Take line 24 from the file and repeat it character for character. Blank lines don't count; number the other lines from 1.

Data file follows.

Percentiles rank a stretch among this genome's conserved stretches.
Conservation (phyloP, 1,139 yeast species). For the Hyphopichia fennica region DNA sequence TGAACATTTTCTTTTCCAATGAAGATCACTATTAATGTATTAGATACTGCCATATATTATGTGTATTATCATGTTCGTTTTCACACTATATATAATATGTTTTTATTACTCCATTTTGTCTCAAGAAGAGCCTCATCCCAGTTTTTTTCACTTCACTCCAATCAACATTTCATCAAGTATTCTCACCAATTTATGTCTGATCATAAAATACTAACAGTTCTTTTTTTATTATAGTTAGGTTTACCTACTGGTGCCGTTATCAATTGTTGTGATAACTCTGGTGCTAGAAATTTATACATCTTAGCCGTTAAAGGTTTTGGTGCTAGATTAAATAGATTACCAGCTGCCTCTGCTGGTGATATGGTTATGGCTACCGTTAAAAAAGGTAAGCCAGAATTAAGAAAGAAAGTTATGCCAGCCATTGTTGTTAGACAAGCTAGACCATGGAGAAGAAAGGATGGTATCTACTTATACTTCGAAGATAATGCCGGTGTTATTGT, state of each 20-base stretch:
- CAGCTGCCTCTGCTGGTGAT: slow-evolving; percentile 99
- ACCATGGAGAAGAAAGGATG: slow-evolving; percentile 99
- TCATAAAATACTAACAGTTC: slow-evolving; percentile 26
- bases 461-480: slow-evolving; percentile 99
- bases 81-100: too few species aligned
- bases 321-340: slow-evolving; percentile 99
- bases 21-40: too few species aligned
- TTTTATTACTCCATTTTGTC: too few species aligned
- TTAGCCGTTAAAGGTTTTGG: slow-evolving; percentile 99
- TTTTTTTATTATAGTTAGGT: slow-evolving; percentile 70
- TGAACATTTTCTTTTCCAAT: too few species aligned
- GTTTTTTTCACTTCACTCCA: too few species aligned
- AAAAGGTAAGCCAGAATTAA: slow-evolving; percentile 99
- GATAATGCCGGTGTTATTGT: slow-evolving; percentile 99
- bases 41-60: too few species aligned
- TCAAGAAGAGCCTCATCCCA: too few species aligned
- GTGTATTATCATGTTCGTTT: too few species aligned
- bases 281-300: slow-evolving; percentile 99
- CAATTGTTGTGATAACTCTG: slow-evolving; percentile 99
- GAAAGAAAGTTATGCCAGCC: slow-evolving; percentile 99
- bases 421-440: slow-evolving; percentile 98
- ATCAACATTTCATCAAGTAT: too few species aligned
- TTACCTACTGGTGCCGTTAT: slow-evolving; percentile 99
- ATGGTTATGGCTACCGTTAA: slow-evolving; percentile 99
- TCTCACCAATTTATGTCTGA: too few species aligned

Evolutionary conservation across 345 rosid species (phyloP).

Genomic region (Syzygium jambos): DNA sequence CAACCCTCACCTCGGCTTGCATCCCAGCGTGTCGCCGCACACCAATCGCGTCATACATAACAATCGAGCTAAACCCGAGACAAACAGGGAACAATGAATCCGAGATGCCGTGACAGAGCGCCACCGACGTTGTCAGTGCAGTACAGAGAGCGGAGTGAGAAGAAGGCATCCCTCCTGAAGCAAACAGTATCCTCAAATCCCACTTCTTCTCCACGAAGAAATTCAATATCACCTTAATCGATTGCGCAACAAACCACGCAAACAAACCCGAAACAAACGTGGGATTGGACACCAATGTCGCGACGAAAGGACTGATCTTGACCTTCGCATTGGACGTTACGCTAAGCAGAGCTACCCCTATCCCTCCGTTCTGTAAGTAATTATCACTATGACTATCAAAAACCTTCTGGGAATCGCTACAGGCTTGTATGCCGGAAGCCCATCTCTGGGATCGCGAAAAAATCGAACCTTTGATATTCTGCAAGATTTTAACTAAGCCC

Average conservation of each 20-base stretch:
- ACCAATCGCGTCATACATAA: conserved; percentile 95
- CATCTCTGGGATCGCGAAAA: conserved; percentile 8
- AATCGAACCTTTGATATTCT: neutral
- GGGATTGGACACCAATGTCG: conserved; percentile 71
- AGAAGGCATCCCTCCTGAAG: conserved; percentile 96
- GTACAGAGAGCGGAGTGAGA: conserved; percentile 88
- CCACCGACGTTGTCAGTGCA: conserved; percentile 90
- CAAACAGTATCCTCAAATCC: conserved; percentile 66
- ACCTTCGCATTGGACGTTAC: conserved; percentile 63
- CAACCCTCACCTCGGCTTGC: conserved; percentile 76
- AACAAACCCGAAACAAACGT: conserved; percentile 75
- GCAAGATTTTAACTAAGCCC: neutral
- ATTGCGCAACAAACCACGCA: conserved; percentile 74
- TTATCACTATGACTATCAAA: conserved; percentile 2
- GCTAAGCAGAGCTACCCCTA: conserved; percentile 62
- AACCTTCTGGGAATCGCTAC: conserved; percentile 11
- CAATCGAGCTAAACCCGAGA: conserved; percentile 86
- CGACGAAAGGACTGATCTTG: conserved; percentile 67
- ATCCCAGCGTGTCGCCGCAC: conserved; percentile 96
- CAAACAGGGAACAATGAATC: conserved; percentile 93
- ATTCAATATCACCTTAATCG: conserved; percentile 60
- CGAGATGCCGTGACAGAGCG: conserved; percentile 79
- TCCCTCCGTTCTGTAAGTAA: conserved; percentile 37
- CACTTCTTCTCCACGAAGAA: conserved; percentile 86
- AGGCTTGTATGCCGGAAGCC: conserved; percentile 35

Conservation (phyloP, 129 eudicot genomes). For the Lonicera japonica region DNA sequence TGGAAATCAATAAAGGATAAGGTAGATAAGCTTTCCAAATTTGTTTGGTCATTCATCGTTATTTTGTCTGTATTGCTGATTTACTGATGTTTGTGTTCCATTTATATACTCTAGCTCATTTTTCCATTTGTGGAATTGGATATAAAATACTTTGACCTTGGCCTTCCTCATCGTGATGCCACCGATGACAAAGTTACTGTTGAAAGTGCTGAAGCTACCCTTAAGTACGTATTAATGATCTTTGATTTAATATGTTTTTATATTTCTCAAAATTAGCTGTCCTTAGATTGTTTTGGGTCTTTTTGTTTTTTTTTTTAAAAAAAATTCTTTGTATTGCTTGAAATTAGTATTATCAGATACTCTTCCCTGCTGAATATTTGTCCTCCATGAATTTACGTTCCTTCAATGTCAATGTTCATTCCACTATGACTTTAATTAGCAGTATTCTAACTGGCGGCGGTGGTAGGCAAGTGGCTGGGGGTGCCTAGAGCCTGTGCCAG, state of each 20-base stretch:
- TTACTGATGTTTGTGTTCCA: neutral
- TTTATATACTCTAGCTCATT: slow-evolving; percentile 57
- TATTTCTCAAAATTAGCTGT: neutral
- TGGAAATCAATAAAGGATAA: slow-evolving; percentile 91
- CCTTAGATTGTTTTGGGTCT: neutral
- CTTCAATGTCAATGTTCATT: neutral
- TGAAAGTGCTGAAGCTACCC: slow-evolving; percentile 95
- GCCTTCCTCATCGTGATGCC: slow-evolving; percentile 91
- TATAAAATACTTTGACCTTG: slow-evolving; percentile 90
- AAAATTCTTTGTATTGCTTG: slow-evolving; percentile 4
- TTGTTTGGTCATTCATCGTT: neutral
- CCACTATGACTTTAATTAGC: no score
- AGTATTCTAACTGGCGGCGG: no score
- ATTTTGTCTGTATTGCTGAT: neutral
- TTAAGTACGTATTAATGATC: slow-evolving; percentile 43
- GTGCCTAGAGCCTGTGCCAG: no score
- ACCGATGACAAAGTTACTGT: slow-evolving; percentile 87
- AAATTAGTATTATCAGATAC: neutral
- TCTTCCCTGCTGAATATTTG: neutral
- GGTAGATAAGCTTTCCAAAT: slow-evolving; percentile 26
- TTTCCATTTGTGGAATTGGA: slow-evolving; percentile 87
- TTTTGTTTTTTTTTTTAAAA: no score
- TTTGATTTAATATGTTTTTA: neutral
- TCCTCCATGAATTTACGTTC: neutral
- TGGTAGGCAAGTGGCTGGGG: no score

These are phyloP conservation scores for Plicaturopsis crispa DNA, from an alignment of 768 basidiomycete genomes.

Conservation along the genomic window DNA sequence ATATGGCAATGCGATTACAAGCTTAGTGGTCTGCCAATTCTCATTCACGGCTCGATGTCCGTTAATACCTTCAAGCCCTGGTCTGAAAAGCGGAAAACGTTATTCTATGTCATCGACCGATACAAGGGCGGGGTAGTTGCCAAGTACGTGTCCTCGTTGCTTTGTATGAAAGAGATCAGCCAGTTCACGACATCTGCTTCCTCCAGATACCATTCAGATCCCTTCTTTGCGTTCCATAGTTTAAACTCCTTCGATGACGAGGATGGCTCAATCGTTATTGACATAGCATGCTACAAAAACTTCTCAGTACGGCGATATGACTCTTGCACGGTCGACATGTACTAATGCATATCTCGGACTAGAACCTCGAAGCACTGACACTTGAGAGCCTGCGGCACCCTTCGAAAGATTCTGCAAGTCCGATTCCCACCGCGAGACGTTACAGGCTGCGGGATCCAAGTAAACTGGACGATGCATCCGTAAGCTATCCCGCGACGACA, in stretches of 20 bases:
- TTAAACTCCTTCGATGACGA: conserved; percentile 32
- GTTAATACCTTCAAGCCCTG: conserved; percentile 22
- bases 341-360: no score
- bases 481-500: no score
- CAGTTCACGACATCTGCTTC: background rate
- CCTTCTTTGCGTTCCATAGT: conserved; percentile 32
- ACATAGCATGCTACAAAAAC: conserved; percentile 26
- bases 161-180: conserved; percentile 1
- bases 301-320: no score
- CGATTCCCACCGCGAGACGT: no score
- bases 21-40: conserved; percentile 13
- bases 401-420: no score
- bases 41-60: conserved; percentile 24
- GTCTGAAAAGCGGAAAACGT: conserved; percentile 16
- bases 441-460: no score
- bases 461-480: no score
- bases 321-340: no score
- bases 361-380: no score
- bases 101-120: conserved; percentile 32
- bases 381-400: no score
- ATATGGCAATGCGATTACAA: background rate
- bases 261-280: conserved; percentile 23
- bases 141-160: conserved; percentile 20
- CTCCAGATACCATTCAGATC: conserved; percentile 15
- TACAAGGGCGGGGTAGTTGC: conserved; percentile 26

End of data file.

- ATCAACATTTCATCAAGTAT: too few species aligned